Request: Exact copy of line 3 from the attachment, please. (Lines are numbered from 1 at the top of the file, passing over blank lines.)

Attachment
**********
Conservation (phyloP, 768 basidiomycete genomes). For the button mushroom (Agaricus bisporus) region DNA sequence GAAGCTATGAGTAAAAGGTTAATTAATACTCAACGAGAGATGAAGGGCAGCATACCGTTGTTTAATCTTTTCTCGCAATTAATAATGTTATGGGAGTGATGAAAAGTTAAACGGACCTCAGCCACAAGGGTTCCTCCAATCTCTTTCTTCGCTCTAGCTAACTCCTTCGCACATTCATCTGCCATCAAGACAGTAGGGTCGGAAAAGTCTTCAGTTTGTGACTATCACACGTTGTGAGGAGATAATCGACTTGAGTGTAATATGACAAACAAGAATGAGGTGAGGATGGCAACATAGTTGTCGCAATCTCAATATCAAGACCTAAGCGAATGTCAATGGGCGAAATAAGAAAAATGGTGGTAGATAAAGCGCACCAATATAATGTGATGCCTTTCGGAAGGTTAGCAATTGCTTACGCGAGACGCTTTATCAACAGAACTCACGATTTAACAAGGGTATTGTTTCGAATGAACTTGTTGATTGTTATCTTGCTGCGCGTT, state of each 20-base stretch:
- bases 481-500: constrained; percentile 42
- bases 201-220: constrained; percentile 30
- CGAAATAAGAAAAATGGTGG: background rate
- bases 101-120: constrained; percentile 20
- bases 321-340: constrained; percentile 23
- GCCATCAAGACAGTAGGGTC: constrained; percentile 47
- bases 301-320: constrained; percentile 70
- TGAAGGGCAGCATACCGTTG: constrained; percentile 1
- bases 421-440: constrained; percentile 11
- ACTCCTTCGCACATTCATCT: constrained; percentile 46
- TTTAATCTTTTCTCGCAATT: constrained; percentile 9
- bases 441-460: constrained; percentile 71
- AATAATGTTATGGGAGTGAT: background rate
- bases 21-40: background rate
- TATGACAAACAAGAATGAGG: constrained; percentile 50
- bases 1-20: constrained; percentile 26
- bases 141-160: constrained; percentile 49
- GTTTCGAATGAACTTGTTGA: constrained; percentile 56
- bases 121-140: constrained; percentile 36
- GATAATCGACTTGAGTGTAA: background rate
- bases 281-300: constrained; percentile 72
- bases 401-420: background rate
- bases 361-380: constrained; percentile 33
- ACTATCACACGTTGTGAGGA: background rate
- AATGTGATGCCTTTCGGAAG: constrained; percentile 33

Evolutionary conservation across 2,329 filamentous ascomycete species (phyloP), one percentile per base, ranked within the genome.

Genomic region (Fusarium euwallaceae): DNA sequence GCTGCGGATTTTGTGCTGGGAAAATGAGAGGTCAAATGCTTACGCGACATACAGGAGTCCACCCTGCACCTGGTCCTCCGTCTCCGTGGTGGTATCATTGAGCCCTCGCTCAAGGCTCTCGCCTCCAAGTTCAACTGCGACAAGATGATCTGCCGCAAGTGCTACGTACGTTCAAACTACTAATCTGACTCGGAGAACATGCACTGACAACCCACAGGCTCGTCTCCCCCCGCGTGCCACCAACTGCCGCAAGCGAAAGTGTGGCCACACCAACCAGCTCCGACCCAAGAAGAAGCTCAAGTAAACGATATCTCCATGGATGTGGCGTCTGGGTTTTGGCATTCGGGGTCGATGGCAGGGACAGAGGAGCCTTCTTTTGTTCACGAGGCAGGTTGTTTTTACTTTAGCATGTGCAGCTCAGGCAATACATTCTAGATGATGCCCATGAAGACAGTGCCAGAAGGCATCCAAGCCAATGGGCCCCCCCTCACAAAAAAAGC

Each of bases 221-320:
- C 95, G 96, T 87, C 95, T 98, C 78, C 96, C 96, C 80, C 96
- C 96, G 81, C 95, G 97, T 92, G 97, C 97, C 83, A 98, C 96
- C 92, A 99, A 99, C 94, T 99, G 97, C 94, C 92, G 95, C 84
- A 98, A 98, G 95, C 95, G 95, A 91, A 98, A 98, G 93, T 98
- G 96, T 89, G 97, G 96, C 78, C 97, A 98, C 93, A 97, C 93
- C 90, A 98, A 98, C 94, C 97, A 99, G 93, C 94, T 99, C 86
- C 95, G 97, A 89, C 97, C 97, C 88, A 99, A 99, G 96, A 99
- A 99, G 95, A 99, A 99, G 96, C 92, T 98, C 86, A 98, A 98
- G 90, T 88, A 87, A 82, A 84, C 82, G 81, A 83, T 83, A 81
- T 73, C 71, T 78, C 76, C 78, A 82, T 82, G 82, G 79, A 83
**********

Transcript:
- bases 201-220: constrained; percentile 30